In the ancient Greco-Roman world, it was common practice to curse or bind an enemy or rival by writing an incantation on a tablet and dedicating it to a god or spirit. These curses or binding spells, commonly called defixiones were intended to bring other people under the power and control of those who commissioned them. More than a thousand such texts, written between the 5th Century B.C.E. and the 5th Century C.E., have been discovered from North Africa to England, and from Syria to Spain. Extending into every aspect of ancient life--athletic and theatrical competitions, judicial proceedings, love affairs, business rivalries, and the recovery of stolen property--they shed light on a new dimension of classical study previously inaccessible. Here, for the first time, these texts have been translated into English with a substantial translator's introduction revealing the cultural, social, and historical context for the texts. This book will interest historians, classicists, scholars of religion, and those concerned with ancient magic.
The Debate between William Tyndale and George Joye in Its Historical and Theological Context
Author: Gergely M. Juhász
By situating it in its historical and theological context, Translating Resurrection presents an original look at the fascinating but little-known debate between William Tyndale and George Joye about their beliefs concerning post-mortem existence at the beginning of the English Reformation.
Encounters Between the Living and the Dead in Ancient Greece
Author: Sarah Iles Johnston
Pubpsher: Univ of California Press
During the archaic and classical periods, Greek ideas about the dead evolved in response to changing social and cultural conditions—most notably changes associated with the development of the polis, such as funerary legislation, and changes due to increased contacts with cultures of the ancient Near East. In Restless Dead, Sarah Iles Johnston presents and interprets these changes, using them to build a complex picture of the way in which the society of the dead reflected that of the living, expressing and defusing its tensions, reiterating its values and eventually becoming a source of significant power for those who knew how to control it. She draws on both well-known sources, such as Athenian tragedies, and newer texts, such as the Derveni Papyrus and a recently published lex sacra from Selinous. Topics of focus include the origin of the goes (the ritual practitioner who made interaction with the dead his specialty), the threat to the living presented by the ghosts of those who died dishonorably or prematurely, the development of Hecate into a mistress of ghosts and its connection to female rites of transition, and the complex nature of the Erinyes. Restless Dead culminates with a new reading of Aeschylus' Oresteia that emphasizes how Athenian myth and cult manipulated ideas about the dead to serve political and social ends.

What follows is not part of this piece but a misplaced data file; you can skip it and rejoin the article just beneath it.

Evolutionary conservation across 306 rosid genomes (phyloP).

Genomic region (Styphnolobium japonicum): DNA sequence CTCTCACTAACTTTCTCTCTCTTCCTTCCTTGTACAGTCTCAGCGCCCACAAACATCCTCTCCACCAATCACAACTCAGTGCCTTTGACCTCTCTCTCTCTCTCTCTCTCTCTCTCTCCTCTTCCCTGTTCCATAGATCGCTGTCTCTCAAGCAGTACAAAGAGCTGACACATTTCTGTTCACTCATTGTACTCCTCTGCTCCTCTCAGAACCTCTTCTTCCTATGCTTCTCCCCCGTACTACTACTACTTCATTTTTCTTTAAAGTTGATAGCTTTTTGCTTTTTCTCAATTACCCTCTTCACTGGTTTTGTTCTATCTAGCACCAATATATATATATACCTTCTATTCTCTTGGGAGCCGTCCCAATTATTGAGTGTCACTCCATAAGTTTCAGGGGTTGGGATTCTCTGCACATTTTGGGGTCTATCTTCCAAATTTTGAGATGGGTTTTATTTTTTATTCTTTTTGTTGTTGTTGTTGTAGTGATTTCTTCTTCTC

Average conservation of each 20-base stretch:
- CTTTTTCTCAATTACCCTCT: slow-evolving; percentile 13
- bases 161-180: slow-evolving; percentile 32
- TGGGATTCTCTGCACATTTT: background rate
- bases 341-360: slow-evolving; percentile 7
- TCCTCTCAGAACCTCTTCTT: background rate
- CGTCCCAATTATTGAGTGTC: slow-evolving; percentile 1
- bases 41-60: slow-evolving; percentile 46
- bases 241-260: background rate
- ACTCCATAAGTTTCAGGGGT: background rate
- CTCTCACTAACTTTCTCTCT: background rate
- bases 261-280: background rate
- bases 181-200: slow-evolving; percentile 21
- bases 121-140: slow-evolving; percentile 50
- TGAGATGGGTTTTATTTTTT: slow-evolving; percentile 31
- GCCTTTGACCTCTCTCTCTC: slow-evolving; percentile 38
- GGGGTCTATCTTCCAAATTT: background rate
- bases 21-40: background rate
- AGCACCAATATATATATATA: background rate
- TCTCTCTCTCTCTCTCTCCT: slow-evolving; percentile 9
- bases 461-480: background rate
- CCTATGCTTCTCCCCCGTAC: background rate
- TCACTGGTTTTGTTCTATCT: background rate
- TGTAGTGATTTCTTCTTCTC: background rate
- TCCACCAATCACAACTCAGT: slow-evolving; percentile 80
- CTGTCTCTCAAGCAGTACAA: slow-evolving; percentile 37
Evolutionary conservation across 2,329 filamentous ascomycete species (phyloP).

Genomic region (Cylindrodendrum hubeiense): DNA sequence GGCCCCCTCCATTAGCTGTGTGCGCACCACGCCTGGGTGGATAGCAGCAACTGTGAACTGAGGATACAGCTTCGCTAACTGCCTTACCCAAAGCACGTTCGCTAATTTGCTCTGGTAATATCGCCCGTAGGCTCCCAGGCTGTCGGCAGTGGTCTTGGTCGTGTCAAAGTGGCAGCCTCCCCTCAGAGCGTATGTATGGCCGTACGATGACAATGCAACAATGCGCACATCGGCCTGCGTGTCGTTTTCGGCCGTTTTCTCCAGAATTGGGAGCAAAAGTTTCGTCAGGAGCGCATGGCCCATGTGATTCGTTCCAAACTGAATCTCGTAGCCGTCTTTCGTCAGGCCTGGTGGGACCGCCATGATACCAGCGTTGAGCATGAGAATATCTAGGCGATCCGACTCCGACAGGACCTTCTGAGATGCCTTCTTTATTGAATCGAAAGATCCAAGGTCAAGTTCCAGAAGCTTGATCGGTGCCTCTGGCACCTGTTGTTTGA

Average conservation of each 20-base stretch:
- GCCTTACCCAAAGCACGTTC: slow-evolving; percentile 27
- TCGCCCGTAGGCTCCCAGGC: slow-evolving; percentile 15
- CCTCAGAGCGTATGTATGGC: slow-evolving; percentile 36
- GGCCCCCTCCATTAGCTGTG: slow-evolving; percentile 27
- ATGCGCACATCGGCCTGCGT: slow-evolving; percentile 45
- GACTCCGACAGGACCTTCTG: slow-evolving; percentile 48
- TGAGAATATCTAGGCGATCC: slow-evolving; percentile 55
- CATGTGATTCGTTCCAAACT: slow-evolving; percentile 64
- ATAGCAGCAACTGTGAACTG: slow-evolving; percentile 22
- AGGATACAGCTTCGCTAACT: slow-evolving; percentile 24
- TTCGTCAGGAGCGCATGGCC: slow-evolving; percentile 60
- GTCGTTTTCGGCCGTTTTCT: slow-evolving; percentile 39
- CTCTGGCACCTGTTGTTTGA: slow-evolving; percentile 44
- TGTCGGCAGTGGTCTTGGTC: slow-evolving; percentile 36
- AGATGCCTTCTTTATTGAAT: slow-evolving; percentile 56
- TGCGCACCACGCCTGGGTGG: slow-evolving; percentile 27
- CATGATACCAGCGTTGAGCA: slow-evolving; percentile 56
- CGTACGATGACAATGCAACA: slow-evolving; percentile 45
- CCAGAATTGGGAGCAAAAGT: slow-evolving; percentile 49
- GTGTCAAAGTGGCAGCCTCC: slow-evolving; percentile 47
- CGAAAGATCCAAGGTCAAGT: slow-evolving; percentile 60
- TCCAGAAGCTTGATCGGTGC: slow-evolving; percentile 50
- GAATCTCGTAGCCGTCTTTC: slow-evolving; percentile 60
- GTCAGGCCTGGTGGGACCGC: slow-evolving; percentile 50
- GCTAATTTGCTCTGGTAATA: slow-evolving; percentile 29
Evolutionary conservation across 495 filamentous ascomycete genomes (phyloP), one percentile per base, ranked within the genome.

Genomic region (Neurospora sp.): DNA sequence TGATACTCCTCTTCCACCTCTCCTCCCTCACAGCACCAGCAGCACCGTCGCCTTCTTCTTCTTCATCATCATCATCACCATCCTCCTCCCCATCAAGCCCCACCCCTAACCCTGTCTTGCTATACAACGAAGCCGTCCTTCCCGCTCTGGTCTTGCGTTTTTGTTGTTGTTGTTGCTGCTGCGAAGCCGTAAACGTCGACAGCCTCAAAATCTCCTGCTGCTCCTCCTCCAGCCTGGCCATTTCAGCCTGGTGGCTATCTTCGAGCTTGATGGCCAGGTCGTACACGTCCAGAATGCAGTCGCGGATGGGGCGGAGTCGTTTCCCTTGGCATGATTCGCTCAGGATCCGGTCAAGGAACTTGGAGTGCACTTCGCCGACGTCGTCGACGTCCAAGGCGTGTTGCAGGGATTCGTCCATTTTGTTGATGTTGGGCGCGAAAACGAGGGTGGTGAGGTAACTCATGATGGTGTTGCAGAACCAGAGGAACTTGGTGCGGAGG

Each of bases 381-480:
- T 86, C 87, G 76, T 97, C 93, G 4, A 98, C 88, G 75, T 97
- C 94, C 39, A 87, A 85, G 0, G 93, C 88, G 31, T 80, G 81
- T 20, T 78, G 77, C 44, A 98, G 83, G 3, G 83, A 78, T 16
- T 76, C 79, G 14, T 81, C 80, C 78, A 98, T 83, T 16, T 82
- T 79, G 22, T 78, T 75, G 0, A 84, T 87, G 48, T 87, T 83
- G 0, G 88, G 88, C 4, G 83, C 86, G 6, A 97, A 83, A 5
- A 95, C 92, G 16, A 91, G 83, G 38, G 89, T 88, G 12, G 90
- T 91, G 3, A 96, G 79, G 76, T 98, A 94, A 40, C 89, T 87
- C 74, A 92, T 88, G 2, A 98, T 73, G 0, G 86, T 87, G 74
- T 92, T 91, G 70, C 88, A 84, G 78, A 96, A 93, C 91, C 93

The first English-language survey of ancient Greek divinatorymethods, Ancient Greek Divination offers a broad yetdetailed treatment of the earliest attempts by ancient Greeks toseek the counsel of the gods. Offers in-depth discussions of oracles, wandering diviners,do-it-yourself methods of foretelling the future, magicaldivinatory techniques, and much more Illustrates how the study of divination illuminates thementalities of ancient Greek religions and societies